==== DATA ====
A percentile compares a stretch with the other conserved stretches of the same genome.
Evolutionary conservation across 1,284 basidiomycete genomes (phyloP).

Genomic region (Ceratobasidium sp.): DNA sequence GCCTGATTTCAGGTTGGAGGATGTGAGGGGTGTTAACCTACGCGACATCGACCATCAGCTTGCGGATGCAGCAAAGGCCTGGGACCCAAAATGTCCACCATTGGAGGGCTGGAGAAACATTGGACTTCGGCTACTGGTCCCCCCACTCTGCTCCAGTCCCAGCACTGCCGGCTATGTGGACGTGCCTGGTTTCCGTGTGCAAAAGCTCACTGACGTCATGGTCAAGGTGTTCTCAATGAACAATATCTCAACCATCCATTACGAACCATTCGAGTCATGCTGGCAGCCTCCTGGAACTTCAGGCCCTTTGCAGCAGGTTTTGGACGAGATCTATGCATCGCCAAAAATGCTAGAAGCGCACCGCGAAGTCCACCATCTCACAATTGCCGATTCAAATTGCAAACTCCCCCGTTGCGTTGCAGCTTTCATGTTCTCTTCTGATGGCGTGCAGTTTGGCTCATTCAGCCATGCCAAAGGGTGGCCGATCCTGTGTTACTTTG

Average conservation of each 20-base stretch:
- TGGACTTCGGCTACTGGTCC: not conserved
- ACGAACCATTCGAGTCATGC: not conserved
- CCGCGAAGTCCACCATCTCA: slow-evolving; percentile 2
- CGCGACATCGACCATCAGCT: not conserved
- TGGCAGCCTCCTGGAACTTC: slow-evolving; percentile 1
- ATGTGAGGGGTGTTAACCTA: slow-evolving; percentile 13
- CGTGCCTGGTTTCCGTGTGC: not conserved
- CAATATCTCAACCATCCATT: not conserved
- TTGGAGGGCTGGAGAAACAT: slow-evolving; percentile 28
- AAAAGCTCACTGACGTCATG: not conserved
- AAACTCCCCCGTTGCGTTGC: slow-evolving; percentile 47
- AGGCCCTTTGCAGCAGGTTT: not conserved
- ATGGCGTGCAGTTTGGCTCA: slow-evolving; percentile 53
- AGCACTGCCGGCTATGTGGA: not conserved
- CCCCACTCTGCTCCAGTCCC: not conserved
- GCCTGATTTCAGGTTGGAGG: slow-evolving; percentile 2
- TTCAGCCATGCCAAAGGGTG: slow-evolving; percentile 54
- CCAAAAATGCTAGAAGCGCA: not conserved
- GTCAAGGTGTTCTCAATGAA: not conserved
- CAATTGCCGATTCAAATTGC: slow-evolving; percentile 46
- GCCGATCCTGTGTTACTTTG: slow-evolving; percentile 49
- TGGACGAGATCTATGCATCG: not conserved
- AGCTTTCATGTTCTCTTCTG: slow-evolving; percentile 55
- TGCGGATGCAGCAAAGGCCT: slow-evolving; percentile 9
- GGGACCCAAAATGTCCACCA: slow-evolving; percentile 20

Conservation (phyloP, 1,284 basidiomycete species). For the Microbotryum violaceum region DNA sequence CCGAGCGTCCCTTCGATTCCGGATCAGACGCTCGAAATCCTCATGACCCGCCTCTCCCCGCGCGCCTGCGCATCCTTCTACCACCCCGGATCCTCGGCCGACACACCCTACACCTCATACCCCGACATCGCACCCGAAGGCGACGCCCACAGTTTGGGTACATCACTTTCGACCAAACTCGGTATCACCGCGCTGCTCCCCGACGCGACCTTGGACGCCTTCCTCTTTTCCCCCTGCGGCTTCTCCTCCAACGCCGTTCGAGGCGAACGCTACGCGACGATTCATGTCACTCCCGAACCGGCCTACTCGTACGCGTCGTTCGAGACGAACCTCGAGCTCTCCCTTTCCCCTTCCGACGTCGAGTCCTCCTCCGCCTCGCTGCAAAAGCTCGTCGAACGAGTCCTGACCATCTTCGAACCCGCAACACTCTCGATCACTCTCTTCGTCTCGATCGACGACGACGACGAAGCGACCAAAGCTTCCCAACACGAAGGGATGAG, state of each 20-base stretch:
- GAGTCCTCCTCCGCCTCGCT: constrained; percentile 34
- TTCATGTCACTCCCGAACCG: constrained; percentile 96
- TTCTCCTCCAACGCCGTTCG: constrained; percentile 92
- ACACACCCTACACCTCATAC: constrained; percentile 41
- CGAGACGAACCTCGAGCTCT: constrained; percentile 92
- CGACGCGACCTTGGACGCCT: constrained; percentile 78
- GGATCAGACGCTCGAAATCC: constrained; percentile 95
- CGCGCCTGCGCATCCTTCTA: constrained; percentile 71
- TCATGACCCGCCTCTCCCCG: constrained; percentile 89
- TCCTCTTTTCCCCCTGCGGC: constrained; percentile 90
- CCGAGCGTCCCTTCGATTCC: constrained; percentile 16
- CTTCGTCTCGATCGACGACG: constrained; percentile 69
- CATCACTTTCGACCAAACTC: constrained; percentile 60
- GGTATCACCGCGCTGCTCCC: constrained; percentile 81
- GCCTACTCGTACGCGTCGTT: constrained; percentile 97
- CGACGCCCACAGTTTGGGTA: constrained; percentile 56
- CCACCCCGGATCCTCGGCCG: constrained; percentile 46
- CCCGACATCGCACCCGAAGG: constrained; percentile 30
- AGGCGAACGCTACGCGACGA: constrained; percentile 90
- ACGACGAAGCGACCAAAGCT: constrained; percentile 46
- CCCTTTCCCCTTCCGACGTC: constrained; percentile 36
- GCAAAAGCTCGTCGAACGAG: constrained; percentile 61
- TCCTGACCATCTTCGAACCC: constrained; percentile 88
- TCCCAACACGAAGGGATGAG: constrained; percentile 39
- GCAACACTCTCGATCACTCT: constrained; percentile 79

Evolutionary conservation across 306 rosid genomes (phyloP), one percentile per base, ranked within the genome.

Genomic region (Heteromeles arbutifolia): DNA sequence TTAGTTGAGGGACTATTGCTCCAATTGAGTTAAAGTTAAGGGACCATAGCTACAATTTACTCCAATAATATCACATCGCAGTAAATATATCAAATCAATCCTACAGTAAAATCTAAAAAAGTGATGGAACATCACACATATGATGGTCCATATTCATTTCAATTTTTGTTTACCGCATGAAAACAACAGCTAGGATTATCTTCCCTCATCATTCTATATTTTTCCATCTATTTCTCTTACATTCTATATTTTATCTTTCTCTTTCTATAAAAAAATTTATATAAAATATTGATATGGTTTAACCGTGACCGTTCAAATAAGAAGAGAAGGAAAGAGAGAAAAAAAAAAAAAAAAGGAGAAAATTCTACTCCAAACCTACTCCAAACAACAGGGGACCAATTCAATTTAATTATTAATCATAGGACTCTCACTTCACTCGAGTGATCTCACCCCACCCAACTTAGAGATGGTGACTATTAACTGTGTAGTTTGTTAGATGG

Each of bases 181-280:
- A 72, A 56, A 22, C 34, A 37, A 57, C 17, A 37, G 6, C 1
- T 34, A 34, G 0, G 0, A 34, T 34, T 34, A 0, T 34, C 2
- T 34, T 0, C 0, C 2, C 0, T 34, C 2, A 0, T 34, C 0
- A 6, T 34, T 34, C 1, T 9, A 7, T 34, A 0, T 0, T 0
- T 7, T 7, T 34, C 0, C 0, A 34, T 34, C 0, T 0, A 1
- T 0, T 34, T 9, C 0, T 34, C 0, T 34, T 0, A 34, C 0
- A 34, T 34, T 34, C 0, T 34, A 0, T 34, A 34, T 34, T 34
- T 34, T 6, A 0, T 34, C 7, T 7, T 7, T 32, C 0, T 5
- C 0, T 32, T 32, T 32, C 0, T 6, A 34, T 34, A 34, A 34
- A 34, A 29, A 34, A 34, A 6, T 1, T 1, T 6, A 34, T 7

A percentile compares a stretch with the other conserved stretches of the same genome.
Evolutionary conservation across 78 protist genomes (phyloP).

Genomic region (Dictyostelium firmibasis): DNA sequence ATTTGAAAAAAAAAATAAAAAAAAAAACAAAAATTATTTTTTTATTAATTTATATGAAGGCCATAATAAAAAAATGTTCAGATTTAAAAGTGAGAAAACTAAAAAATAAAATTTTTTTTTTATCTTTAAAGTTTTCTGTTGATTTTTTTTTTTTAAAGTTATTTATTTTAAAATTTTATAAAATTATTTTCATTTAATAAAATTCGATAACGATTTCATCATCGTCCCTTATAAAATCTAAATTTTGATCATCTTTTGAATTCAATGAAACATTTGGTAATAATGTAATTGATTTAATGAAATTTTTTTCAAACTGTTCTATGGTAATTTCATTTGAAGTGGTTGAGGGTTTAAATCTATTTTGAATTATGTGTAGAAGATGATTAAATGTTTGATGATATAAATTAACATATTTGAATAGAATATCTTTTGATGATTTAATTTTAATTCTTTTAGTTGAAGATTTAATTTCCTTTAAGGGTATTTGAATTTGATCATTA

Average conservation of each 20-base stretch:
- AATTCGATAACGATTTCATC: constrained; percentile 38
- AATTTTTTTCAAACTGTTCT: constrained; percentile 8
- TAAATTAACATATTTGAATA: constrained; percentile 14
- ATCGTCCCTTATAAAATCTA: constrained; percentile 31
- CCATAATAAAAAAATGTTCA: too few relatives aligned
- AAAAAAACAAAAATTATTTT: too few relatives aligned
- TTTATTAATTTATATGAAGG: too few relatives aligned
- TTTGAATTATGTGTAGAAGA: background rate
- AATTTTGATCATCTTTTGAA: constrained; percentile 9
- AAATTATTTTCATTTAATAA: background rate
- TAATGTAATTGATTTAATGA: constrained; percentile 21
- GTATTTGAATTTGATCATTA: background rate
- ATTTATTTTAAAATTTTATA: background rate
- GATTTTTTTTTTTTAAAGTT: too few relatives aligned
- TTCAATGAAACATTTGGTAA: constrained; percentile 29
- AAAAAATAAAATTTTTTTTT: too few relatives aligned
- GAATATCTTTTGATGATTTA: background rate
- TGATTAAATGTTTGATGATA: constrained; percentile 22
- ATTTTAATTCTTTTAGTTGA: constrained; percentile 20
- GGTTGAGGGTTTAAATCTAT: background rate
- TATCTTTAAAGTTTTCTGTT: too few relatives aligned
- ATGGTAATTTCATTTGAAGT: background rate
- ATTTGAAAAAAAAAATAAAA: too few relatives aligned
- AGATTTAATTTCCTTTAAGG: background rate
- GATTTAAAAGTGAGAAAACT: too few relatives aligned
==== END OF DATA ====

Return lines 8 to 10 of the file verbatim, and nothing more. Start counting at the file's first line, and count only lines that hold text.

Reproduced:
- CGCGACATCGACCATCAGCT: not conserved
- TGGCAGCCTCCTGGAACTTC: slow-evolving; percentile 1
- ATGTGAGGGGTGTTAACCTA: slow-evolving; percentile 13